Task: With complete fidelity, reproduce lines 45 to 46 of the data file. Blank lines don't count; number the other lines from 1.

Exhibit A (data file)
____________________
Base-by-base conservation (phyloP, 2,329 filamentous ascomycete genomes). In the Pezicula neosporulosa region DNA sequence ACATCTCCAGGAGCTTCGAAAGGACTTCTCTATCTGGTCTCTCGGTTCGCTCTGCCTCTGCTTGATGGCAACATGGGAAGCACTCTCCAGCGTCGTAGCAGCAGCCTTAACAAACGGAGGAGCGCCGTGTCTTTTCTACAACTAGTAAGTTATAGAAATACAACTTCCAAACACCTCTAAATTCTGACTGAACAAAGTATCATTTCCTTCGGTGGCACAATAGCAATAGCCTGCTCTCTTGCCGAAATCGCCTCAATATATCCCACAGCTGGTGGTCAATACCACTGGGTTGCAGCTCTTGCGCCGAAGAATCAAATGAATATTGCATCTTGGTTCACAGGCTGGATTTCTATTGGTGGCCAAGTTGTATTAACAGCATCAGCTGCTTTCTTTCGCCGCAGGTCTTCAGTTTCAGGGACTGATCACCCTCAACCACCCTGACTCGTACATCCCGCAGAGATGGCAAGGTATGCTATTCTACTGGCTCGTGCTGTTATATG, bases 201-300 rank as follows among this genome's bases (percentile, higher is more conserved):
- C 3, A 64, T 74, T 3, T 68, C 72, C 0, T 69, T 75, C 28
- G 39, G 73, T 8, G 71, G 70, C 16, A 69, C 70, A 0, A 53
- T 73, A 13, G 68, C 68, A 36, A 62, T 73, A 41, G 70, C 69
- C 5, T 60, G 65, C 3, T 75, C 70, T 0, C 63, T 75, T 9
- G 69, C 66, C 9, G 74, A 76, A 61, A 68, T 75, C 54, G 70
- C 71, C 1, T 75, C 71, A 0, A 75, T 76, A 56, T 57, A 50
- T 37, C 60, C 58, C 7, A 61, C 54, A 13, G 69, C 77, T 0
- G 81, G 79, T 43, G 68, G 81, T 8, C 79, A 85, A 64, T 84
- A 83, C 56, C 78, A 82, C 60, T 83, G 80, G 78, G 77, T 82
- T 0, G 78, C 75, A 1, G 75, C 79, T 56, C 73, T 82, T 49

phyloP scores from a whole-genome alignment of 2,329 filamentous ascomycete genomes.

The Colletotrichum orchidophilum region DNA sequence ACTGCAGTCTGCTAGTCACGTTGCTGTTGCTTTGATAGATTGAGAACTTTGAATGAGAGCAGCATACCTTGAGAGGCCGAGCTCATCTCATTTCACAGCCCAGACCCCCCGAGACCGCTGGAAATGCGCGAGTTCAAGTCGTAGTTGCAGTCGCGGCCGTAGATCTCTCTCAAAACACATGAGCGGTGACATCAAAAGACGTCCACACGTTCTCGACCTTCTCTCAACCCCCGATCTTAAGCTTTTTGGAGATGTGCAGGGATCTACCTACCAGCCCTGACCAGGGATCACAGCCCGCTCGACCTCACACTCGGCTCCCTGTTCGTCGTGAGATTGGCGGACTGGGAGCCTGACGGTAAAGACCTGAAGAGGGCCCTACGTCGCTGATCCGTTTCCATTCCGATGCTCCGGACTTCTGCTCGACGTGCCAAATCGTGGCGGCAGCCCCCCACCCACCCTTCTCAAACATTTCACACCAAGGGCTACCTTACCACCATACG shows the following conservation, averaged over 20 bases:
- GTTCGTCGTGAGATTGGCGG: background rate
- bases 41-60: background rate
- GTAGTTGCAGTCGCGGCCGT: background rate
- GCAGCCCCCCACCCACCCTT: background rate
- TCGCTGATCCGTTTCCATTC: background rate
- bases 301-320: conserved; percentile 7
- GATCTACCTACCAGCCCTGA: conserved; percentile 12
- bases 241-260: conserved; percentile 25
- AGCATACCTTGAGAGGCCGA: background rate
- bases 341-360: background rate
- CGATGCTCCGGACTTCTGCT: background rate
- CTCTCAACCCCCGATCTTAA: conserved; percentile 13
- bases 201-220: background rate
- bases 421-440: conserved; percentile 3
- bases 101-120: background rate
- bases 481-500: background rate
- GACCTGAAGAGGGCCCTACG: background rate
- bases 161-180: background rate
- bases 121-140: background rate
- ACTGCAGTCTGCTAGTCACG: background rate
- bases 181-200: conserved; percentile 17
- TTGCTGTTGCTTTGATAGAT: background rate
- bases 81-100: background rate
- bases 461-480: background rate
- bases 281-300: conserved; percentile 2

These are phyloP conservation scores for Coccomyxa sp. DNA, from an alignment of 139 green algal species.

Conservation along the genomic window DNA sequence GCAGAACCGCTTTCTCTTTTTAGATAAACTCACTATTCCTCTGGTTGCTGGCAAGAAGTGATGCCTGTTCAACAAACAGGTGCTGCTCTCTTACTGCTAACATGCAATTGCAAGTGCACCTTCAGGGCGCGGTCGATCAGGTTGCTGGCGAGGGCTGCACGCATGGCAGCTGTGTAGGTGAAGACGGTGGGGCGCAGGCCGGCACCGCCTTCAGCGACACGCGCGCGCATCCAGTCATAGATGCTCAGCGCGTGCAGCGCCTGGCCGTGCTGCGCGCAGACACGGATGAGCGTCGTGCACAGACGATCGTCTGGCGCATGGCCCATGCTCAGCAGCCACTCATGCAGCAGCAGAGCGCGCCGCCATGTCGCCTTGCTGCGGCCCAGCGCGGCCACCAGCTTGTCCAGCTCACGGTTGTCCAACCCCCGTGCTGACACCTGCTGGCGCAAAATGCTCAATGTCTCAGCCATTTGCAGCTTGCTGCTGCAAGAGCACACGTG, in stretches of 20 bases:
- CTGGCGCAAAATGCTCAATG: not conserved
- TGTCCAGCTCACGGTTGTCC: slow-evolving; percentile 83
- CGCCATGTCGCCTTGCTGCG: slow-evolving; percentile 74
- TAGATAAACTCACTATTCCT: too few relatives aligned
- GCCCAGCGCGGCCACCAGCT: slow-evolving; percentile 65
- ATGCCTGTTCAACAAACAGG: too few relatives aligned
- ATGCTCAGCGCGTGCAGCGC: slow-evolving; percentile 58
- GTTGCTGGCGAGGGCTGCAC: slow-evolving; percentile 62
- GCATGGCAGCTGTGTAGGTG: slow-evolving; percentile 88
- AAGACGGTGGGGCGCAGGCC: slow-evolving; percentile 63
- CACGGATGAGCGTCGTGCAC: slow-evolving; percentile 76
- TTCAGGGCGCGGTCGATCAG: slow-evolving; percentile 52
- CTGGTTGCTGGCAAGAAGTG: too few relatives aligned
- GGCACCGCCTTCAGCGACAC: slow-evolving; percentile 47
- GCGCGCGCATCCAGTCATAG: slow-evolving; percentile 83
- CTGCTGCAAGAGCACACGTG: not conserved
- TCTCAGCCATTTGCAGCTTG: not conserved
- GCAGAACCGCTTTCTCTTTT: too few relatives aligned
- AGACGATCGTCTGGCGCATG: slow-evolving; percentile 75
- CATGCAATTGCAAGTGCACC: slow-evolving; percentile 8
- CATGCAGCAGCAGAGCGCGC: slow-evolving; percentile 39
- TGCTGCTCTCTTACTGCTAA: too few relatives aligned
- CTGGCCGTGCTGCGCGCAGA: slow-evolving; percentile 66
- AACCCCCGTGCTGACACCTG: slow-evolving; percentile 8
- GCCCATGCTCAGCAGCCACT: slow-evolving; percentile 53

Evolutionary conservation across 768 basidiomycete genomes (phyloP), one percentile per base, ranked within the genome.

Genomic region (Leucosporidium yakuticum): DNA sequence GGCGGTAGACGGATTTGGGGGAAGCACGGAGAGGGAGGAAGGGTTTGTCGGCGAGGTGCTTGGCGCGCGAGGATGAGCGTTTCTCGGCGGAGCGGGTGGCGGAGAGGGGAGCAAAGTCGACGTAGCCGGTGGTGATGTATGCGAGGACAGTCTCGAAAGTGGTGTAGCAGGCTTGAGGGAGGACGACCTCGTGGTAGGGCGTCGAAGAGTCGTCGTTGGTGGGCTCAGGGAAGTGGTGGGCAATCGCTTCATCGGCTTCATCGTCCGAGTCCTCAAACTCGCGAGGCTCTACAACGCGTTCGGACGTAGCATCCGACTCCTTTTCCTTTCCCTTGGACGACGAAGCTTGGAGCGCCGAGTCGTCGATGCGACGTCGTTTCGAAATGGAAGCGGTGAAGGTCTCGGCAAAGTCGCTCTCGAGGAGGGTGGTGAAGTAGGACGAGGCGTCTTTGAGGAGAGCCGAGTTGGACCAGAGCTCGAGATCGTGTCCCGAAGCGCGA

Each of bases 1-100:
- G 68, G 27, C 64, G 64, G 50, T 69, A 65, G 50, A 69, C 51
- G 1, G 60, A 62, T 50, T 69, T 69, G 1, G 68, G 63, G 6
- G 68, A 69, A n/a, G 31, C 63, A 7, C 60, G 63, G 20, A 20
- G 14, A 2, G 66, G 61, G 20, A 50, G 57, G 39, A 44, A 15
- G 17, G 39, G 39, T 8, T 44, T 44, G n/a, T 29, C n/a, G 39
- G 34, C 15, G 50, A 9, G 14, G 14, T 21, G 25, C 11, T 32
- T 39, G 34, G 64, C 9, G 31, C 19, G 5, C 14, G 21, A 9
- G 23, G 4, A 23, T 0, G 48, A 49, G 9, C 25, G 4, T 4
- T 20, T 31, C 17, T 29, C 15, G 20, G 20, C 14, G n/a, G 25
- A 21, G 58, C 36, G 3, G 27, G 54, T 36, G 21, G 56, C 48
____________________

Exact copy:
- GCCCAGCGCGGCCACCAGCT: slow-evolving; percentile 65
- ATGCCTGTTCAACAAACAGG: too few relatives aligned